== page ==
Built Review
WWII U.S. Tanker Bust

by: Craig Whitaker [ MONGO_MEL ]

The bust consists of two resin pieces for the body and head.
He is wearing a model M-1938 tankers helmet and winter combat jacket with slash pockets and knit collar.

None supplied with the kit. There is a good quality color photograph on the front of the box that will be helpful. A search using Google turned up a good bit of useful information and photographs.

The casting of both pieces is very well done with no air bubbles to fill on the subject surface, and only a couple on the back surface of the body. There was a hairline crack along the top edge of the back of the body that was easily filled and sanded smooth.

The head had a seam line located in the back running up the neck and on to the rear flap of the helmet. The seam did not run through any detail and was very easy to remove with an X-Acto knife. Both pieces had a casting plug that was also easy to remove with a circular saw blade mounted in my Dremel. Total basic clean up time was less than one hour.

The head ends at the bottom of the neck where there is a small stem cast into it that helps locate it into a cast hole in the body. With a deep neck hole in the body this may not have been necessary, but it also gives the builder something to clamp on to while painting. The body style is a bit different than the traditional bust in that it stops before it reaches the arms. Also, the back of the bust is sculpted with a shallow curve rather than the typical flat bottom style and rear detail. This works quite well with the body style and gives the bust nice proportions. There is a round rod cast up the back of the bust which gives the builder a good place to insert a support rod for mounting the bust to a base.

Appearance and Accuracy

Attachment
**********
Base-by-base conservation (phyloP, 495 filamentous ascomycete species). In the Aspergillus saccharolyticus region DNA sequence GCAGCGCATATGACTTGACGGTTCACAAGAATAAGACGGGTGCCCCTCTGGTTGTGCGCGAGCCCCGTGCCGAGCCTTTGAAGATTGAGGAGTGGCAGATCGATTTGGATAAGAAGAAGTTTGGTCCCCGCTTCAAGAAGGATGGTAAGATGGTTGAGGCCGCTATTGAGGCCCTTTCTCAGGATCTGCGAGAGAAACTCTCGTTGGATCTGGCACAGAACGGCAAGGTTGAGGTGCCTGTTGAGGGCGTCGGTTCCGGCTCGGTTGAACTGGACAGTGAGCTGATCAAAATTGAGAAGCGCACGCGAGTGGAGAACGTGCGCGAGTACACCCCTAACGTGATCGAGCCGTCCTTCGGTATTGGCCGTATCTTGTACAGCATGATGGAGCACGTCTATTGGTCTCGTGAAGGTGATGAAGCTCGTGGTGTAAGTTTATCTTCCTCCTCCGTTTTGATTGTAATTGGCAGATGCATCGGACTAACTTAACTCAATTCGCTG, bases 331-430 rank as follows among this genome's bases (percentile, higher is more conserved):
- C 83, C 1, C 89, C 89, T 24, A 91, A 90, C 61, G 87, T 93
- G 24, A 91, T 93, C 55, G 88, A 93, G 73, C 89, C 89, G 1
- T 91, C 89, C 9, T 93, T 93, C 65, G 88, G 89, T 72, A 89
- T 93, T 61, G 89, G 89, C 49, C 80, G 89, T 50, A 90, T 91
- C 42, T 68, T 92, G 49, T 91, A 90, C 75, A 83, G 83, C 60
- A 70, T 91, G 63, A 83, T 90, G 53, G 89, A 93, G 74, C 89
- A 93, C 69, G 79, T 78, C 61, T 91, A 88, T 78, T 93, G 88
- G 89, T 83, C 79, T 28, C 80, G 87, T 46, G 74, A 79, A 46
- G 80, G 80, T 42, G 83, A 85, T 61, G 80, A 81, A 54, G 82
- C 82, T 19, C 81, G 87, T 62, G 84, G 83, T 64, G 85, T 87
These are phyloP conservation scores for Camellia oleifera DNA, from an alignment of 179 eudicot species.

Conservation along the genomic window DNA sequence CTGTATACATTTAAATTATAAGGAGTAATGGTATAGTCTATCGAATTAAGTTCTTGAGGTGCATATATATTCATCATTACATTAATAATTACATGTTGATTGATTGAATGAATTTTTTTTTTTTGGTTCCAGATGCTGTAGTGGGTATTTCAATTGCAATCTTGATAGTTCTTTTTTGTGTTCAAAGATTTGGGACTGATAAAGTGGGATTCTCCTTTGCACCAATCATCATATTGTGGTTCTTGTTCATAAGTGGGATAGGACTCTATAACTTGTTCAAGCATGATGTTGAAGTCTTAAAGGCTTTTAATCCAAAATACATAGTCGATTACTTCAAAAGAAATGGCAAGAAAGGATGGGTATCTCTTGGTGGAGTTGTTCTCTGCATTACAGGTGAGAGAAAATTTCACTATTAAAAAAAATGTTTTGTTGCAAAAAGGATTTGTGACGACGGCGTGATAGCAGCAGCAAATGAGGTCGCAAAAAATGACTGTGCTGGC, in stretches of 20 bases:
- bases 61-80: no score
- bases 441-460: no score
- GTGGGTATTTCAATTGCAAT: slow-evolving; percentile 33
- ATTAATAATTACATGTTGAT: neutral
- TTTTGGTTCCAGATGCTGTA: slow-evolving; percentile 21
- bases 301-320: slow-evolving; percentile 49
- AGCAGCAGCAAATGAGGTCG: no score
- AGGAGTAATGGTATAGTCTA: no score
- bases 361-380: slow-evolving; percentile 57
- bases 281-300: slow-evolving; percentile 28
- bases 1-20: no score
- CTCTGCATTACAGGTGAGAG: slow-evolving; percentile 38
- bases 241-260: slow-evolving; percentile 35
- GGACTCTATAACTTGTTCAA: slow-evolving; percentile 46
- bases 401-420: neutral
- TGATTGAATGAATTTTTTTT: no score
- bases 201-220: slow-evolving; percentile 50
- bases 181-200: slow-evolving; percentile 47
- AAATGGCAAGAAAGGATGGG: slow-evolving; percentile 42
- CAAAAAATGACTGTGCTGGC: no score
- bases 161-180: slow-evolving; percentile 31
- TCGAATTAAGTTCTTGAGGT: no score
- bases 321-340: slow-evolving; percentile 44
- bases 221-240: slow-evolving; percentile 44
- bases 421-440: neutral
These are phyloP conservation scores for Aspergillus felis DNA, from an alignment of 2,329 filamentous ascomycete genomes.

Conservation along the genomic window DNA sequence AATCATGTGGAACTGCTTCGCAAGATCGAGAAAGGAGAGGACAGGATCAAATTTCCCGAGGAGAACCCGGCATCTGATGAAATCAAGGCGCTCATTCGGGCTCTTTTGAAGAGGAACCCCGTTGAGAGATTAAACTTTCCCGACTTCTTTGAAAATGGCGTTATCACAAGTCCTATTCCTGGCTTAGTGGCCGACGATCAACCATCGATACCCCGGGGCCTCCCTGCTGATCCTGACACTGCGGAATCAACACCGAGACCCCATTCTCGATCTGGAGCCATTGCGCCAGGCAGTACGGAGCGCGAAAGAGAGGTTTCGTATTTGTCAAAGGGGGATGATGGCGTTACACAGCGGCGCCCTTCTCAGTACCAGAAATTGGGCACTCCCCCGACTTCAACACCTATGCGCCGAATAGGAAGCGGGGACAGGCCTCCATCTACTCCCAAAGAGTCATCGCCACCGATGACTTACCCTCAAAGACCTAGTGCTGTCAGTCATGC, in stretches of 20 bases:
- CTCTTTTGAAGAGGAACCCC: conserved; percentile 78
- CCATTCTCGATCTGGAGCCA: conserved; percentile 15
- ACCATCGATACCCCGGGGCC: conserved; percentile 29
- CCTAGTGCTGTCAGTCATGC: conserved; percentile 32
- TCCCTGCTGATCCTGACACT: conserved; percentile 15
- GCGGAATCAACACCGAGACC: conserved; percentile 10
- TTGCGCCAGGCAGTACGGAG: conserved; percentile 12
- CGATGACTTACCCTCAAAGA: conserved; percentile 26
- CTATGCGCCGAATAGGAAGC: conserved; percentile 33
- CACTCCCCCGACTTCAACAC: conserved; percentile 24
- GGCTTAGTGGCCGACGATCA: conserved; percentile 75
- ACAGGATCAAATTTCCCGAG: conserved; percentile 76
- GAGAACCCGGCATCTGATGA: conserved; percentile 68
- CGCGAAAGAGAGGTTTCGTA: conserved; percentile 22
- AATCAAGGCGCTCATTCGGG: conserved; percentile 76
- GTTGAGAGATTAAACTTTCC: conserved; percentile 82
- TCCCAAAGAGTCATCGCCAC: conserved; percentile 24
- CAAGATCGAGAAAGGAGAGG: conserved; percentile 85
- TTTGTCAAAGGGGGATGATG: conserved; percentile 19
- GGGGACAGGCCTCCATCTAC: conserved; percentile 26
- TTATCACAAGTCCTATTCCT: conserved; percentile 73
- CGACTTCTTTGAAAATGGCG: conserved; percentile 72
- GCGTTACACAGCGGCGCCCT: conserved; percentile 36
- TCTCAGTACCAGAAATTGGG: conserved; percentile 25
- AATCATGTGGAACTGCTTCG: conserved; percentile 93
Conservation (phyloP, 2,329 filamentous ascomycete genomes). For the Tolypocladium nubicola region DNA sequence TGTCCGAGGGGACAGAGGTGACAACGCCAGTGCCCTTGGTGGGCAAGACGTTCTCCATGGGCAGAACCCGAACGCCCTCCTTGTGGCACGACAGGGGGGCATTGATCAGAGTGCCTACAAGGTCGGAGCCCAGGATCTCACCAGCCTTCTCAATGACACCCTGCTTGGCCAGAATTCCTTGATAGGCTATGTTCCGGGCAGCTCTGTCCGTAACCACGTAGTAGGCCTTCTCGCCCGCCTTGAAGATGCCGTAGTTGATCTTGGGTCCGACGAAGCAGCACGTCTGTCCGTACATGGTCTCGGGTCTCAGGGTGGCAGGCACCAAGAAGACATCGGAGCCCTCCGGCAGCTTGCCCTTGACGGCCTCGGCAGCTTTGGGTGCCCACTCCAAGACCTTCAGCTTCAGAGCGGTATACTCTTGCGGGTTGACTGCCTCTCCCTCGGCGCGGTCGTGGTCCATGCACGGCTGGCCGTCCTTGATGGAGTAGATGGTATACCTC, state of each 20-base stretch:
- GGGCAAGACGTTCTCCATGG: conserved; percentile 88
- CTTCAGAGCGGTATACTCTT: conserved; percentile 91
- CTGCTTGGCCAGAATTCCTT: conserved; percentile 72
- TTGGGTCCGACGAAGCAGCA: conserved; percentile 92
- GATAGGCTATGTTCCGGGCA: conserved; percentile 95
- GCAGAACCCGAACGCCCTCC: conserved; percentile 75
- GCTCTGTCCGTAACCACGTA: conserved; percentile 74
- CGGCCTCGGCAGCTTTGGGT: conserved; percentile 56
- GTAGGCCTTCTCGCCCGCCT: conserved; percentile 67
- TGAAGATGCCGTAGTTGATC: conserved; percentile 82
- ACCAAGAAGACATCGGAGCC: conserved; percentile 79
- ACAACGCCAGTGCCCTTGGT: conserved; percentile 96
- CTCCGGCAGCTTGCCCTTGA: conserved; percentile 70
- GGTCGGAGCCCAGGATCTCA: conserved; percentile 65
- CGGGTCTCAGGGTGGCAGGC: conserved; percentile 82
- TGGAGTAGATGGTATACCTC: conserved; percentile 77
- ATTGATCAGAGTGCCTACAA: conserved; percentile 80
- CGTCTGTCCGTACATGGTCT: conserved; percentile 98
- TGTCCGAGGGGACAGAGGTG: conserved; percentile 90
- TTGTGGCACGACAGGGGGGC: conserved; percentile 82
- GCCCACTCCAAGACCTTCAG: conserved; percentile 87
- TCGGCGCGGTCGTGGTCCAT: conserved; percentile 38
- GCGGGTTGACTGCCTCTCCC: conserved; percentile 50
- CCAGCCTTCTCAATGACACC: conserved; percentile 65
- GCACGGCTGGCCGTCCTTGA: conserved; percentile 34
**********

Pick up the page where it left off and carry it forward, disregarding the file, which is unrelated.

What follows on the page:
The face and helmet are the prime focus of this piece and Anders has done a good job replicating the helmet. Some research on the Internet has turned up a couple of items that will be easy to add or correct to give the bust a little more authenticity:

First, there are two leather arms missing from the helmet. These were used to help hold the ear flaps and ear phones tight against the head. These were riveted to the helmet and could be swiveled into place over the flaps. Some styrene strips could be easily made to replicate them.

Second, on the rear flap of the helmet there are four snaps. These appear not to be centered on the flap, as they should be. It would be very easy to remove them and add new snaps in the correct location.

Third and last would be to add some wire for the earphones. Photos found show the wires coming out of the rear of the earflaps and meeting at the back of the helmet where they then run down the front of the tanker to their connection. Adding this would be a nice touch to finish off the bust.

The tankers jacket looks well done with the ribbing of the knit collar well sculpted as well as the collar of the shirt underneath and the scarf wrapped around the neck. Looking at photos found on the Internet, the slash pockets appear a bit high, but without the full upper torso for reference it's hard to say for sure. On every photo I found they appear at different heights from the waist. This could be due to different manufacturers as well as custom made jackets. Definitely nothing to worry about.

Overall a nice bust. It's not a visually striking piece. The uniform doesn't lend itself too much detail, as would a German tanker but the unique helmet helps give it style. I feel that for the price it's a good buy.

If this is a subject that interests you then it's well worth getting a copy. It'll help balance out all of those German tanker busts you have on your shelf :).
A new release from Warriors of a 1/9th scale bust of a U.S. Army tanker.Sculpted by Anders Heintz.
Percentage Rating
  Scale: 1:9
  Mfg. ID: WA 9065
  Suggested Retail: $19.98
  Related Link: Model Mecca
  PUBLISHED: Nov 06, 2005
  NATIONALITY: United States

About Craig Whitaker (mongo_mel)

I've been building models since I was a kid back in the '60s. I did everything imaginable until the mid '80s when I decided to try and get serious about it. Like most of us, I credit the Shep Paine diorama sheets found in Monogram kits for my inspiration. When I made this decision, it was armor all ...

Copyright 2021 text by Craig Whitaker [ MONGO_MEL ]. Images also by copyright holder unless otherwise noted. Opinions expressed are those of the author(s) and not necessarily those of Historicus Forma or Silver Star Enterprises. All rights reserved.


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